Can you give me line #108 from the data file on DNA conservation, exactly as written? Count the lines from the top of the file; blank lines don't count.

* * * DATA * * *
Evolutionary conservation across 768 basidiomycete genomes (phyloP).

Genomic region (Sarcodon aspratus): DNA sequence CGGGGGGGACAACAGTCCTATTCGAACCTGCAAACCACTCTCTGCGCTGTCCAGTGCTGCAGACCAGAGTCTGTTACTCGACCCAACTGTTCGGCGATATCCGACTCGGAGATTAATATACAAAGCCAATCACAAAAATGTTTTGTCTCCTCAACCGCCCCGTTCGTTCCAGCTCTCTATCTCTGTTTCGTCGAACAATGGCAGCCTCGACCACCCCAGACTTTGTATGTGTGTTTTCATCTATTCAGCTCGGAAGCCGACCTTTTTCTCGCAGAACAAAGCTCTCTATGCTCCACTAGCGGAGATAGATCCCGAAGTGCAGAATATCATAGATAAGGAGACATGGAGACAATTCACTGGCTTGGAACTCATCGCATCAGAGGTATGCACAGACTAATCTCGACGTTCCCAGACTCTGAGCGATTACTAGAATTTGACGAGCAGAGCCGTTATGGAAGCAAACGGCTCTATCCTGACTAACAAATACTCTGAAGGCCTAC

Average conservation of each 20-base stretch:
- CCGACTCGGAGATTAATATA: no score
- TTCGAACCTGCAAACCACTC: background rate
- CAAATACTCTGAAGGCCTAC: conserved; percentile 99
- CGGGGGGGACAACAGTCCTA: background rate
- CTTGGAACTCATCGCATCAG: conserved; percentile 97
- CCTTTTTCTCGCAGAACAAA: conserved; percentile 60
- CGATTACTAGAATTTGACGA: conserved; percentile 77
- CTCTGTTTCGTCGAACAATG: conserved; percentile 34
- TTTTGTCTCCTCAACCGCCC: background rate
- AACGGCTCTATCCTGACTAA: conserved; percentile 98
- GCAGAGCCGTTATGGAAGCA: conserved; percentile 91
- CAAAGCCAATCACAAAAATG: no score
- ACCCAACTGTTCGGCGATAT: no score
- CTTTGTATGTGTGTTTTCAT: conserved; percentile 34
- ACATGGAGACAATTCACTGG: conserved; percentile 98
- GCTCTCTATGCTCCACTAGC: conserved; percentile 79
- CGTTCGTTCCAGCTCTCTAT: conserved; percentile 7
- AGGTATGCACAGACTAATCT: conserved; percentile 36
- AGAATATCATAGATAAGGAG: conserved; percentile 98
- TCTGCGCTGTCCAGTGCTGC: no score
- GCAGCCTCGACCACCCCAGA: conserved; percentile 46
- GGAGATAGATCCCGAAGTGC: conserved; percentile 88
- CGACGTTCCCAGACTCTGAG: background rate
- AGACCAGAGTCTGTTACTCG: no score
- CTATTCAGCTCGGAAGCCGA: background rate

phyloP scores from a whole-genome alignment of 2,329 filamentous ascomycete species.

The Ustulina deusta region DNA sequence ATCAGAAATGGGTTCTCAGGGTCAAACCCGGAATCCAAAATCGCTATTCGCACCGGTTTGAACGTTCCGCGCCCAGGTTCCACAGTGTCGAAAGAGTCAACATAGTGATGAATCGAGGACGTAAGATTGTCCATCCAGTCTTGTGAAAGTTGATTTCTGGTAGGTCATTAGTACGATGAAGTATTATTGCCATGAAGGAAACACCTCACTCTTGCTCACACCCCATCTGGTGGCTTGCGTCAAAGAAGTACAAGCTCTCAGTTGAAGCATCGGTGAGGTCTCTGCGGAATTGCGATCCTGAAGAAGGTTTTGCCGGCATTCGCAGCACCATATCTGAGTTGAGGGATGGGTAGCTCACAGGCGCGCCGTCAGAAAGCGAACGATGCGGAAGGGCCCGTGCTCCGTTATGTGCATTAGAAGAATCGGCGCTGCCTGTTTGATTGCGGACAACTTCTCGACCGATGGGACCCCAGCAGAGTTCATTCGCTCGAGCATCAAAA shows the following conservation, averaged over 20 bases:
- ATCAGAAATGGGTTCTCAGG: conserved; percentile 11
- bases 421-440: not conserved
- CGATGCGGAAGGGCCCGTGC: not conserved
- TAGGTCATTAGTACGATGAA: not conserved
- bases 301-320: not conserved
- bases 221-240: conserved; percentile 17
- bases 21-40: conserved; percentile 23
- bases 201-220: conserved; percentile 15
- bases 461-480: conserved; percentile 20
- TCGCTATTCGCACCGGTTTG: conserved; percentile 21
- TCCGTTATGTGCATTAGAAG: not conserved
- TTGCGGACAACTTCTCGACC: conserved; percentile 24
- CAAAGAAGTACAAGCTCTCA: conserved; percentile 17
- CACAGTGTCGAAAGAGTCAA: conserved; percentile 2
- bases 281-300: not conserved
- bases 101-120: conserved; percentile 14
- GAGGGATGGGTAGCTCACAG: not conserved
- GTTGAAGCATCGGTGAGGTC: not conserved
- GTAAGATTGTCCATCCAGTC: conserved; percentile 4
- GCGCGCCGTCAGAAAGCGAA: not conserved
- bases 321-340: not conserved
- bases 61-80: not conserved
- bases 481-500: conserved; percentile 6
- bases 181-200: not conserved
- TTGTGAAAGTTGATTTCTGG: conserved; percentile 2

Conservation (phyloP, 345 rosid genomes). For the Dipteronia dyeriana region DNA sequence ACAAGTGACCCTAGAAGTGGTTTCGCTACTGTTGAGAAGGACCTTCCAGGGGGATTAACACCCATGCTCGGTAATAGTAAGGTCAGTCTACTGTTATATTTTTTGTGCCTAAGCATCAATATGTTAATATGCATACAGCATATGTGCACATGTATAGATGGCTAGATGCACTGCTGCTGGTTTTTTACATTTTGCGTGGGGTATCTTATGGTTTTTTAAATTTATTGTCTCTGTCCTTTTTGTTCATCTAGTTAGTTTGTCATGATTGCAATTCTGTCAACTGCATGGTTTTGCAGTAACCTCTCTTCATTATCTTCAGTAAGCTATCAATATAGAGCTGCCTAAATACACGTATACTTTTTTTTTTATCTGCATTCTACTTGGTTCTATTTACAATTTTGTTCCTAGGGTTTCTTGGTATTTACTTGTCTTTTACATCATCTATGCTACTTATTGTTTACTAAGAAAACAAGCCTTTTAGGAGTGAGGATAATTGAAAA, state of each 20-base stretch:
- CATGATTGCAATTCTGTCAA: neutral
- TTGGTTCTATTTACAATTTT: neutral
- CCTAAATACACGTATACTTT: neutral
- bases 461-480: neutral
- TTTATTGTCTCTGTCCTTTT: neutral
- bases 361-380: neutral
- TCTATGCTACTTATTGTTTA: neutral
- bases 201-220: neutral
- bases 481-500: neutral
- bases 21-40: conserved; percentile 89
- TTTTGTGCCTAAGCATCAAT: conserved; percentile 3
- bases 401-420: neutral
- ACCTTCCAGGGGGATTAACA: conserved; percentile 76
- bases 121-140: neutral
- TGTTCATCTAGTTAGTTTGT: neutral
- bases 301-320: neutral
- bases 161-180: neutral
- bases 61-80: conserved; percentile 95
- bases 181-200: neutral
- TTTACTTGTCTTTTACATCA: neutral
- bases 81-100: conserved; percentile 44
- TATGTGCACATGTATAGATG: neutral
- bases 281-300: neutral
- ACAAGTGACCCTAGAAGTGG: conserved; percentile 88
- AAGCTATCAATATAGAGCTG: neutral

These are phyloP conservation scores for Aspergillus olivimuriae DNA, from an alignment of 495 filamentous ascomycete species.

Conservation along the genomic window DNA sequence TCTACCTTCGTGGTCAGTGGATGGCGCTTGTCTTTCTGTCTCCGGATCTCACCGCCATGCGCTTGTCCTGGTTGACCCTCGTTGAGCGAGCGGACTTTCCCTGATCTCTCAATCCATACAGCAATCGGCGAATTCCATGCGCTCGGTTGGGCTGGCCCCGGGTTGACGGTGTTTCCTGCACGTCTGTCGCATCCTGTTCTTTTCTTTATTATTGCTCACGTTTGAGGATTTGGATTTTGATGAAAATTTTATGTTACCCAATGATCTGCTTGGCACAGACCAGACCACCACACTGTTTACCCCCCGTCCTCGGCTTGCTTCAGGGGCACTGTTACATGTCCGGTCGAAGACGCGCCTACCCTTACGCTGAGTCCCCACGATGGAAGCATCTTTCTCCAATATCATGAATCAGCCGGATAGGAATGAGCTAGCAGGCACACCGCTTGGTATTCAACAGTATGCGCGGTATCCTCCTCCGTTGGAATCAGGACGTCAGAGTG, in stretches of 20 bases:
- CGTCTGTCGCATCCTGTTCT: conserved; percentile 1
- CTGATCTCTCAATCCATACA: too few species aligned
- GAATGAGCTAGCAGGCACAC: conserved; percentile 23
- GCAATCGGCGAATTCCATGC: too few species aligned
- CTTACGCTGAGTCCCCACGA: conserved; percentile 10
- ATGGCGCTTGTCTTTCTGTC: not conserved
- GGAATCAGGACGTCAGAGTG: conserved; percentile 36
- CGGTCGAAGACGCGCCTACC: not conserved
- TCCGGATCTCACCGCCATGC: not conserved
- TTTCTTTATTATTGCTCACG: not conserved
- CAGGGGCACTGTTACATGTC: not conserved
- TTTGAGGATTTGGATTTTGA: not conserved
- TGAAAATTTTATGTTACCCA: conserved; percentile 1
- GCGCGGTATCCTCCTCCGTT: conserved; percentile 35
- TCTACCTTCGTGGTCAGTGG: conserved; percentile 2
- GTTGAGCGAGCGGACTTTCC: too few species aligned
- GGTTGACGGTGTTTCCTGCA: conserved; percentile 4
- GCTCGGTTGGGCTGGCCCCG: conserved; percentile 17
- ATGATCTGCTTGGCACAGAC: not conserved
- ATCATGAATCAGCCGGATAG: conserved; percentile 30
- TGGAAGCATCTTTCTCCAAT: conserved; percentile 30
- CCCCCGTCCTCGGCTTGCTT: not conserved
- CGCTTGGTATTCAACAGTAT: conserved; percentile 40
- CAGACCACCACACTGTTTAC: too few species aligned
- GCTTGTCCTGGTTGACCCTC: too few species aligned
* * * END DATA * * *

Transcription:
- GCTTGTCCTGGTTGACCCTC: too few species aligned